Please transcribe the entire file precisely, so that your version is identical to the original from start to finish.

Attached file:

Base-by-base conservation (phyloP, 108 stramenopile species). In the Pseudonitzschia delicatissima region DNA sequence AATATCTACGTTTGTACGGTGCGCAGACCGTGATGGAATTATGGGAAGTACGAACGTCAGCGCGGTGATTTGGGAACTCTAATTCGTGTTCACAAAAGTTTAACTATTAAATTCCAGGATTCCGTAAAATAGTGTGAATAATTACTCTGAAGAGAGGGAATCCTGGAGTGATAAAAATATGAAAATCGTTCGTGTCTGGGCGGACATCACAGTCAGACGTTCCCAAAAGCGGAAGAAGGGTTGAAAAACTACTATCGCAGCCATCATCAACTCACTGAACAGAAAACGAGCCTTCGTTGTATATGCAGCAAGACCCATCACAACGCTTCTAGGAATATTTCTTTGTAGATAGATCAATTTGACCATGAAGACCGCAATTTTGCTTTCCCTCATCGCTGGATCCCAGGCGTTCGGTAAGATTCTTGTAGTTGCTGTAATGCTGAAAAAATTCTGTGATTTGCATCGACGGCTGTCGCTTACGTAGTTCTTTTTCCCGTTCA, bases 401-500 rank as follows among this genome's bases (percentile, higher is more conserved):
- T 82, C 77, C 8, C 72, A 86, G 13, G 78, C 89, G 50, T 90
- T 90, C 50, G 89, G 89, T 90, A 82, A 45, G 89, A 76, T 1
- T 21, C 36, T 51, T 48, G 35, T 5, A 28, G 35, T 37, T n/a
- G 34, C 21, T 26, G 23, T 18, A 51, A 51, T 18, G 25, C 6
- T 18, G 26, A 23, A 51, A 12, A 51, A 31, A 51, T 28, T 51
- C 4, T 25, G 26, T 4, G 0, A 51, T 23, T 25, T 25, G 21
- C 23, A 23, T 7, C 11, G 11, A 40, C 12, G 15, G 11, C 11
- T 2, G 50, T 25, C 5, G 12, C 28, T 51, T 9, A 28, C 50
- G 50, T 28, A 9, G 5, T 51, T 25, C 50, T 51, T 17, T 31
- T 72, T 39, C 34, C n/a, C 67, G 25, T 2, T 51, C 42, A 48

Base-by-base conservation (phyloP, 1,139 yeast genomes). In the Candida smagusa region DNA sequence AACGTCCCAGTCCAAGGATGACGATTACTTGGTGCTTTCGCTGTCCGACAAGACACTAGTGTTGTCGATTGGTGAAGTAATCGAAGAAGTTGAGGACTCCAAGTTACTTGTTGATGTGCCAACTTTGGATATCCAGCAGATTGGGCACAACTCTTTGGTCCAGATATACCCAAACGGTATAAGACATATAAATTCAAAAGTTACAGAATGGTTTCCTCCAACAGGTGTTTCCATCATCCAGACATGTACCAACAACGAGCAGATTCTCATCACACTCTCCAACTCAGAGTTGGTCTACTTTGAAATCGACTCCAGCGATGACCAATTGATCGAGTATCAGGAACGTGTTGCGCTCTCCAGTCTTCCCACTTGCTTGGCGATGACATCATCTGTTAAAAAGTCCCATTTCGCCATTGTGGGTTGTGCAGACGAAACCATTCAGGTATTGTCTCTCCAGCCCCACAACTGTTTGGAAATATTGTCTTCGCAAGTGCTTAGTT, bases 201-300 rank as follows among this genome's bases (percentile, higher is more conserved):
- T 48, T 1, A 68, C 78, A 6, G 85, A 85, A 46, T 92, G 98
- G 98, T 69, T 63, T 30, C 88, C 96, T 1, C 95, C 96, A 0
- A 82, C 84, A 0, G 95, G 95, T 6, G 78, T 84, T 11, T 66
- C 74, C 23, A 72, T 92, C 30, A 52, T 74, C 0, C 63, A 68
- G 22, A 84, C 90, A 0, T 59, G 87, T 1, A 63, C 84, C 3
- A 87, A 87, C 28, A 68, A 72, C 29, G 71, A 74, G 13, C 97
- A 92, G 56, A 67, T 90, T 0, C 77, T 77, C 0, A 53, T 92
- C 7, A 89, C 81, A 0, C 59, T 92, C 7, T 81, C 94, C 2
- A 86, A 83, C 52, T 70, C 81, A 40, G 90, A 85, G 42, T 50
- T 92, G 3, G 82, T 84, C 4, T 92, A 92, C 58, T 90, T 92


Base-by-base conservation (phyloP, 108 stramenopile species). In the Pseudonitzschia delicatissima region DNA sequence AATATCTACGTTTGTACGGTGCGCAGACCGTGATGGAATTATGGGAAGTACGAACGTCAGCGCGGTGATTTGGGAACTCTAATTCGTGTTCACAAAAGTTTAACTATTAAATTCCAGGATTCCGTAAAATAGTGTGAATAATTACTCTGAAGAGAGGGAATCCTGGAGTGATAAAAATATGAAAATCGTTCGTGTCTGGGCGGACATCACAGTCAGACGTTCCCAAAAGCGGAAGAAGGGTTGAAAAACTACTATCGCAGCCATCATCAACTCACTGAACAGAAAACGAGCCTTCGTTGTATATGCAGCAAGACCCATCACAACGCTTCTAGGAATATTTCTTTGTAGATAGATCAATTTGACCATGAAGACCGCAATTTTGCTTTCCCTCATCGCTGGATCCCAGGCGTTCGGTAAGATTCTTGTAGTTGCTGTAATGCTGAAAAAATTCTGTGATTTGCATCGACGGCTGTCGCTTACGTAGTTCTTTTTCCCGTTCA, bases 401-500 rank as follows among this genome's bases (percentile, higher is more conserved):
- T 82, C 77, C 8, C 72, A 86, G 13, G 78, C 89, G 50, T 90
- T 90, C 50, G 89, G 89, T 90, A 82, A 45, G 89, A 76, T 1
- T 21, C 36, T 51, T 48, G 35, T 5, A 28, G 35, T 37, T n/a
- G 34, C 21, T 26, G 23, T 18, A 51, A 51, T 18, G 25, C 6
- T 18, G 26, A 23, A 51, A 12, A 51, A 31, A 51, T 28, T 51
- C 4, T 25, G 26, T 4, G 0, A 51, T 23, T 25, T 25, G 21
- C 23, A 23, T 7, C 11, G 11, A 40, C 12, G 15, G 11, C 11
- T 2, G 50, T 25, C 5, G 12, C 28, T 51, T 9, A 28, C 50
- G 50, T 28, A 9, G 5, T 51, T 25, C 50, T 51, T 17, T 31
- T 72, T 39, C 34, C n/a, C 67, G 25, T 2, T 51, C 42, A 48

Base-by-base conservation (phyloP, 1,139 yeast genomes). In the Candida smagusa region DNA sequence AACGTCCCAGTCCAAGGATGACGATTACTTGGTGCTTTCGCTGTCCGACAAGACACTAGTGTTGTCGATTGGTGAAGTAATCGAAGAAGTTGAGGACTCCAAGTTACTTGTTGATGTGCCAACTTTGGATATCCAGCAGATTGGGCACAACTCTTTGGTCCAGATATACCCAAACGGTATAAGACATATAAATTCAAAAGTTACAGAATGGTTTCCTCCAACAGGTGTTTCCATCATCCAGACATGTACCAACAACGAGCAGATTCTCATCACACTCTCCAACTCAGAGTTGGTCTACTTTGAAATCGACTCCAGCGATGACCAATTGATCGAGTATCAGGAACGTGTTGCGCTCTCCAGTCTTCCCACTTGCTTGGCGATGACATCATCTGTTAAAAAGTCCCATTTCGCCATTGTGGGTTGTGCAGACGAAACCATTCAGGTATTGTCTCTCCAGCCCCACAACTGTTTGGAAATATTGTCTTCGCAAGTGCTTAGTT, bases 201-300 rank as follows among this genome's bases (percentile, higher is more conserved):
- T 48, T 1, A 68, C 78, A 6, G 85, A 85, A 46, T 92, G 98
- G 98, T 69, T 63, T 30, C 88, C 96, T 1, C 95, C 96, A 0
- A 82, C 84, A 0, G 95, G 95, T 6, G 78, T 84, T 11, T 66
- C 74, C 23, A 72, T 92, C 30, A 52, T 74, C 0, C 63, A 68
- G 22, A 84, C 90, A 0, T 59, G 87, T 1, A 63, C 84, C 3
- A 87, A 87, C 28, A 68, A 72, C 29, G 71, A 74, G 13, C 97
- A 92, G 56, A 67, T 90, T 0, C 77, T 77, C 0, A 53, T 92
- C 7, A 89, C 81, A 0, C 59, T 92, C 7, T 81, C 94, C 2
- A 86, A 83, C 52, T 70, C 81, A 40, G 90, A 85, G 42, T 50
- T 92, G 3, G 82, T 84, C 4, T 92, A 92, C 58, T 90, T 92